But even as Hussein offers me a sharp, fresh juice, he’s downcast. When I ask about the subject on everyone’s mind here — the migrant flood into Europe — he laughs. “We were just talking about this!” he says. Several of his friends just passed by to say farewell.

They heard that German Chancellor Angela Merkel was welcoming Iraqis. “Each one said, ‘I’m traveling,’ ‘I’m traveling,’ ‘I’m traveling,’ ” says Hussein. All want to be smuggled to Europe.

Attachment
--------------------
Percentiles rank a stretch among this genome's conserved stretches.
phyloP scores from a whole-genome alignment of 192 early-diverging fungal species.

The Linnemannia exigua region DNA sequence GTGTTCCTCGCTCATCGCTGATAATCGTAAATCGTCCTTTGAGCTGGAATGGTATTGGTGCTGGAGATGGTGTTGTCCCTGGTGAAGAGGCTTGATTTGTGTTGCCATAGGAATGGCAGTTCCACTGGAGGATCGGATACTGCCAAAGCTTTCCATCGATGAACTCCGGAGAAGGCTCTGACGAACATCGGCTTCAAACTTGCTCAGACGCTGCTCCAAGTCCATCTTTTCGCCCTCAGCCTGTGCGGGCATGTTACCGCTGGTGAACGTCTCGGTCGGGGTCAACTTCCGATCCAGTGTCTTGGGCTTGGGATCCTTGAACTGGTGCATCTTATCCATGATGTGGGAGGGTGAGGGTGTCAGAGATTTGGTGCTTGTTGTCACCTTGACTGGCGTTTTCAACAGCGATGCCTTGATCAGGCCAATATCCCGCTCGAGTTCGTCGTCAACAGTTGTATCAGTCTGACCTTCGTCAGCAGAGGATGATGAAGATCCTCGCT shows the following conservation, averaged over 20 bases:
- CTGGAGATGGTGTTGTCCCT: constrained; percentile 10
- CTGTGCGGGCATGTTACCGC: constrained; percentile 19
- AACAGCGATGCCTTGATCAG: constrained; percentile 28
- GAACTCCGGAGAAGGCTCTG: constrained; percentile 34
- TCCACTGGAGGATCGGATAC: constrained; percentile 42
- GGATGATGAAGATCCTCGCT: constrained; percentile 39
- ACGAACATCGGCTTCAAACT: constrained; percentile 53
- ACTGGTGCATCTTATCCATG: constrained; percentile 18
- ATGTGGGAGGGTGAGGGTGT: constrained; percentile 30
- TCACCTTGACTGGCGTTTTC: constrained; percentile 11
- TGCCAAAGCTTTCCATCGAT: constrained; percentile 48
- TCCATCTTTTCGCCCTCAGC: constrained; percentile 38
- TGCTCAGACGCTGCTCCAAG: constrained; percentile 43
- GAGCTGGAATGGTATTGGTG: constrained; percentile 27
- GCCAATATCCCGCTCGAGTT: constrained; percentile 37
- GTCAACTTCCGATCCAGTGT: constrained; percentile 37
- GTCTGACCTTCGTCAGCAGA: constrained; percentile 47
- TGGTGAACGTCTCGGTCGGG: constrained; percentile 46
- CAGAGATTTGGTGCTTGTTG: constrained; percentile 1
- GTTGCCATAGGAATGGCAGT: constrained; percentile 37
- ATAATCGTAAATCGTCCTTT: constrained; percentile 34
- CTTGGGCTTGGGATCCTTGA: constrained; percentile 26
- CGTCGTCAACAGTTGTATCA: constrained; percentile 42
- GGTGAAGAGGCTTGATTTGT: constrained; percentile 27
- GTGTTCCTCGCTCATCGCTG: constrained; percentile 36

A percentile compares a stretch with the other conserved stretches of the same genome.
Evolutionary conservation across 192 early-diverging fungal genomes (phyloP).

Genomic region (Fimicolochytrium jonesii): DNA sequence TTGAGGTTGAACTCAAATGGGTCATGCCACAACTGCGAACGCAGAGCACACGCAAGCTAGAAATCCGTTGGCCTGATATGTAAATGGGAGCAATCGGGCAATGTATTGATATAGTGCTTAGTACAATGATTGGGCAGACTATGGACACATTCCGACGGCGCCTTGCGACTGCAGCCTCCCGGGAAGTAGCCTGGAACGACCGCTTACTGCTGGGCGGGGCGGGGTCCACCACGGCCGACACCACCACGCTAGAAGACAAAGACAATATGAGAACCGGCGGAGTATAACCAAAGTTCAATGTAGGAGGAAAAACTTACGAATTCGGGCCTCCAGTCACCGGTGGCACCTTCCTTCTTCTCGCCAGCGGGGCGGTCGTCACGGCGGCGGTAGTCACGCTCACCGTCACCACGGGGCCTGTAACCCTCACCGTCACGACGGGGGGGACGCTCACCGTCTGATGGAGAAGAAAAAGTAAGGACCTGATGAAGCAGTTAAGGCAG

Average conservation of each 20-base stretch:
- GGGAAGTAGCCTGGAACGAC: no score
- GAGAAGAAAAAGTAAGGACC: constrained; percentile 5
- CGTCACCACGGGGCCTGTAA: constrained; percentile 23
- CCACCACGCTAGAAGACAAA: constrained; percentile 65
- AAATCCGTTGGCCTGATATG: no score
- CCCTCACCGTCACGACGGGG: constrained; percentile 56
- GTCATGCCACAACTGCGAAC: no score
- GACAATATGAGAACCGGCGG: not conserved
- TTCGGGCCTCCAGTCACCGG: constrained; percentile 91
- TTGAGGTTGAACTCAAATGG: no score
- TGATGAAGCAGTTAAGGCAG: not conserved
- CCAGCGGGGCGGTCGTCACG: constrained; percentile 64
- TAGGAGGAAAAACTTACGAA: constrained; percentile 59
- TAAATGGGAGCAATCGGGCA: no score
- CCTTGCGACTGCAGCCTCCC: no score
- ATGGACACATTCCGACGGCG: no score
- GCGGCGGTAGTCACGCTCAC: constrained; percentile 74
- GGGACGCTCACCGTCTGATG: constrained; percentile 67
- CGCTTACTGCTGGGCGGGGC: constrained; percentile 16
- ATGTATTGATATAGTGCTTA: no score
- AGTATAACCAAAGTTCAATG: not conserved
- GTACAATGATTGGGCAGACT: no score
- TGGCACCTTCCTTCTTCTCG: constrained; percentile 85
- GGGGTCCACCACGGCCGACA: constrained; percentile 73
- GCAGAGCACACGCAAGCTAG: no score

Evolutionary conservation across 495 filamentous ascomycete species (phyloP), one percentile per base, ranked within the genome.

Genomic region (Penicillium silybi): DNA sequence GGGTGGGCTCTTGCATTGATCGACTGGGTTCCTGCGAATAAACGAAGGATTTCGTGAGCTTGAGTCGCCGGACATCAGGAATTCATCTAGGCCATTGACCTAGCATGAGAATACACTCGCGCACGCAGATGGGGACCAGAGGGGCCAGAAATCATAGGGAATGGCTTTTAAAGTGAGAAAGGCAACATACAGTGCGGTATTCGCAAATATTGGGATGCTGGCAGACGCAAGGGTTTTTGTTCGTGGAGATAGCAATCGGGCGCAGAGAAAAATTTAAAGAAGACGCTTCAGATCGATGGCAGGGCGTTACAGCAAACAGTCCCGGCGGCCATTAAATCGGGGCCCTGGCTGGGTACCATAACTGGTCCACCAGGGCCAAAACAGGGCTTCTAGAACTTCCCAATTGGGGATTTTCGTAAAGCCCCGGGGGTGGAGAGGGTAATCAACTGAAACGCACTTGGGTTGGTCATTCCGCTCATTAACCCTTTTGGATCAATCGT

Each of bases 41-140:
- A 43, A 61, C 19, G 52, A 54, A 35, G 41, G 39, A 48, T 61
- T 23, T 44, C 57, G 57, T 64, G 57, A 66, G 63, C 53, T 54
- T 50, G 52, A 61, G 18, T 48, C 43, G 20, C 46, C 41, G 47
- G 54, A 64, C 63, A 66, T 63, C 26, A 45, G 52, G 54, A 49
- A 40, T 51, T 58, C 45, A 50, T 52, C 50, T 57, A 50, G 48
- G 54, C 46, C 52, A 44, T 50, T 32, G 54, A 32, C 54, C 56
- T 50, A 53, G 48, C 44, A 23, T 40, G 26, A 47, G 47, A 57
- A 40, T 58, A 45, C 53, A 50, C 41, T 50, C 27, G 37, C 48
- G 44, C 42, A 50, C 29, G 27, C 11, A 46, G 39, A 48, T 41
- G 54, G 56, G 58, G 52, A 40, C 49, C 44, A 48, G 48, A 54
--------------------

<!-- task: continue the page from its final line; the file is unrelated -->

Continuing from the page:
Conversations in the Iraqi capital, between the rich and the poor, travel agents, taxi drivers and demonstrators in Friday protests, show a city galvanized by the news from Europe. The violence and decrepitude here are nothing new, but now there is a perception of an opportunity for an alternative, and many are seizing it.

Fleeing Iraqis already form a significant chunk of the migrants streaming into Europe. The International Organization for Migration says roughly five times as many Iraqis — about 5,000 people — have arrived illegally in Greece through July this year than in all of 2014.